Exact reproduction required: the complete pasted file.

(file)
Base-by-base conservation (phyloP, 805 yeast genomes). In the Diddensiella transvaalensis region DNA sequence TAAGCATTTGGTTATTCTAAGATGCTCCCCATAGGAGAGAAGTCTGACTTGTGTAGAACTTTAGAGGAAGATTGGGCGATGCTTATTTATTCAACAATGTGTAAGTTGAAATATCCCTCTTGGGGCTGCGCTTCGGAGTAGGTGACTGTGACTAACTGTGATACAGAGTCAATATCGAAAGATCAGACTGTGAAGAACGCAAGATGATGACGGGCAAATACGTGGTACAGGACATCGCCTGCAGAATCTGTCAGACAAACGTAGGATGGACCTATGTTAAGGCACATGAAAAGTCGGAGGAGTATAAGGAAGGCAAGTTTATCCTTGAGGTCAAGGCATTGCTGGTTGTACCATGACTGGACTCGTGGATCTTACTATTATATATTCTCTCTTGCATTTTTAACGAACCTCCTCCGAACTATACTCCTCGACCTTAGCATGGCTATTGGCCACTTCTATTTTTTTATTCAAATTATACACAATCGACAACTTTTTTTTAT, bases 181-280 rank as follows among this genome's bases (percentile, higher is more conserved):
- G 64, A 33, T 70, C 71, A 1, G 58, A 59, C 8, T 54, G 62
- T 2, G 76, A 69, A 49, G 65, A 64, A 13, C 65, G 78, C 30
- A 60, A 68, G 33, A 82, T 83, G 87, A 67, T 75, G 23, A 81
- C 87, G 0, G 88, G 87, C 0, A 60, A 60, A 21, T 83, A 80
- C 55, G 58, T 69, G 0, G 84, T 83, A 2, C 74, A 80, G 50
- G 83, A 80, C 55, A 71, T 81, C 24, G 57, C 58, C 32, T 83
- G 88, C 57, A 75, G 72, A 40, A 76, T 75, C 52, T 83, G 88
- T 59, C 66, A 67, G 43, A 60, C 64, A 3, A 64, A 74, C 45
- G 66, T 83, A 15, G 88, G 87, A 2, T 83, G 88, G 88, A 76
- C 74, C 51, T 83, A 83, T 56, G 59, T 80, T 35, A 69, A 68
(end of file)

Base-by-base conservation (phyloP, 805 yeast genomes). In the Diddensiella transvaalensis region DNA sequence TAAGCATTTGGTTATTCTAAGATGCTCCCCATAGGAGAGAAGTCTGACTTGTGTAGAACTTTAGAGGAAGATTGGGCGATGCTTATTTATTCAACAATGTGTAAGTTGAAATATCCCTCTTGGGGCTGCGCTTCGGAGTAGGTGACTGTGACTAACTGTGATACAGAGTCAATATCGAAAGATCAGACTGTGAAGAACGCAAGATGATGACGGGCAAATACGTGGTACAGGACATCGCCTGCAGAATCTGTCAGACAAACGTAGGATGGACCTATGTTAAGGCACATGAAAAGTCGGAGGAGTATAAGGAAGGCAAGTTTATCCTTGAGGTCAAGGCATTGCTGGTTGTACCATGACTGGACTCGTGGATCTTACTATTATATATTCTCTCTTGCATTTTTAACGAACCTCCTCCGAACTATACTCCTCGACCTTAGCATGGCTATTGGCCACTTCTATTTTTTTATTCAAATTATACACAATCGACAACTTTTTTTTAT, bases 181-280 rank as follows among this genome's bases (percentile, higher is more conserved):
- G 64, A 33, T 70, C 71, A 1, G 58, A 59, C 8, T 54, G 62
- T 2, G 76, A 69, A 49, G 65, A 64, A 13, C 65, G 78, C 30
- A 60, A 68, G 33, A 82, T 83, G 87, A 67, T 75, G 23, A 81
- C 87, G 0, G 88, G 87, C 0, A 60, A 60, A 21, T 83, A 80
- C 55, G 58, T 69, G 0, G 84, T 83, A 2, C 74, A 80, G 50
- G 83, A 80, C 55, A 71, T 81, C 24, G 57, C 58, C 32, T 83
- G 88, C 57, A 75, G 72, A 40, A 76, T 75, C 52, T 83, G 88
- T 59, C 66, A 67, G 43, A 60, C 64, A 3, A 64, A 74, C 45
- G 66, T 83, A 15, G 88, G 87, A 2, T 83, G 88, G 88, A 76
- C 74, C 51, T 83, A 83, T 56, G 59, T 80, T 35, A 69, A 68